15,500 say Hawks have our heart and soul


Hawthorn's Luke Hodge presents a ball to two-year-old Willow McVeigh, the son of David and Claire, of Ballarat.

Hawthorn's Luke Hodge presents a ball to two-year-old Willow McVeigh, the son of David and Claire, of Ballarat.


That's the word Hawthorn president Andrew Newbold used yesterday when responding to a report in Melbourne's The Age newspaper that suggested his club's venture into Tasmania had been a failure.

Director of the Australian Innovation Research Centre Professor Jonathan West's AFL- backed report into the future of the game in Tasmania questioned Hawthorn's commitment to the state, saying the club had failed to "capture the heart and soul" of Tasmanians.

He said while the club had taken Launceston under its wing, the rest of the state had missed out, using this line of thinking to help strengthen the argument that there should be one team based in the state.

The report does state that Hawthorn should have first opportunity to be that team, which would mean it would have to commit to six games in Launceston and Hobart, a scenario that Mr Newbold said was unlikely unless the AFL fixture was expanded.

That story was published on the same day that 15,503 people watched the brown and gold dismantle West Coast by 44 points, which some may see as evidence that failure is not a word to describe the relationship.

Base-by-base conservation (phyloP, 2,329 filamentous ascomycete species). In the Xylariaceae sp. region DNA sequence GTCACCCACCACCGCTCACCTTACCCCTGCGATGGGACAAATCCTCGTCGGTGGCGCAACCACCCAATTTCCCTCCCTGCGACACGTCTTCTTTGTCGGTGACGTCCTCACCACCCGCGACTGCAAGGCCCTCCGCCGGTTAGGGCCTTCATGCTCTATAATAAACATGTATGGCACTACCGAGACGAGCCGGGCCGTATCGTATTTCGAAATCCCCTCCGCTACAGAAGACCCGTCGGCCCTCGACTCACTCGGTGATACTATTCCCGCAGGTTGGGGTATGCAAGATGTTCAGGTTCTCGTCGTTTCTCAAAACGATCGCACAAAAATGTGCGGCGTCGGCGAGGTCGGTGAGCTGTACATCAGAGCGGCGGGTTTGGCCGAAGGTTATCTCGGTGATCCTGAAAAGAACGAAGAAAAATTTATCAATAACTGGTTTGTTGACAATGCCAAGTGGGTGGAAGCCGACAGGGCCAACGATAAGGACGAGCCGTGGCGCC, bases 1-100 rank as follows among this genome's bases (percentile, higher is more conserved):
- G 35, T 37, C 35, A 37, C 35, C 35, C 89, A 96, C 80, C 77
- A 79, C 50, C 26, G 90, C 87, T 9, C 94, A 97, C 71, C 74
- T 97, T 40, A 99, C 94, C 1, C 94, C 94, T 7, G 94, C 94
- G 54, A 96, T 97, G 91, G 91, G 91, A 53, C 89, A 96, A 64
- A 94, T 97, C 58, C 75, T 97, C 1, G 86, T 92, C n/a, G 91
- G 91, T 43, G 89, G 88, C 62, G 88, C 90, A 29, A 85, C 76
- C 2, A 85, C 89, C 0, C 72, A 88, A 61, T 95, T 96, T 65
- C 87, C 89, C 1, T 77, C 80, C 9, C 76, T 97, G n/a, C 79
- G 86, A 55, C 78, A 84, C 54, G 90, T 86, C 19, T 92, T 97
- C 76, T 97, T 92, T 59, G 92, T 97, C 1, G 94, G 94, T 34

Mr Newbold said Professor West had focused too much on facts and figures than the true meaning of "heart and soul" when it came to football, and it had ignored Hawthorn's work in the Tasmanian community.

He called it an ignorant point of view, one that did not truly appreciate the relationship between the club and the state.

"Just a few things that prove my point, we've just broken through our Tasmanian membership record with support in this state at an all-time high," Mr Newbold said.

"This year we embarked on our biggest community camp in our history in Tasmania with our entire playing list visiting 25 towns across the state and more than 50 charities, schools and sporting clubs and organisations.

"Someone better go and tell those 25 towns that Hawthorn has failed."

Mr Newbold also used the Tassie in Hawks schools program and the fact the club was supporting Perth eight-year-old Jett Hill, whose father died recently, by making him their number one fan for the round 14 match against Collingwood at the MCG as examples of its community support.

"It [the article and the report] showed a real lack of understanding of our relationship with Tasmania," he said.

"I think is is nonsense when you do run through all the things we've done here, including Jett, as we've connected with him and changed his life.

"Those are the sort of things that money can't buy and we pride ourselves with that sort of involvement.

"We're all for more AFL in Tasmania and with North Melbourne in Hobart we're supportive of that and we've also said openly if Tasmania were to get its own side, it's no longer appropriate for us to be here.

"At the moment I would think us playing four games is a good result."

Premier Will Hodgman used his first AFL game since taking office to reiterate his government's commitment to its current relationship with the Hawks.

"All Tasmanians dream that we might one day have our own team, but the AFL has suggested though that won't be for another decade," Mr Hodgman said.

"We've had a very important relationship with the Hawthorn Football Club, which has been nothing short of a success and something we look forward to continuing."


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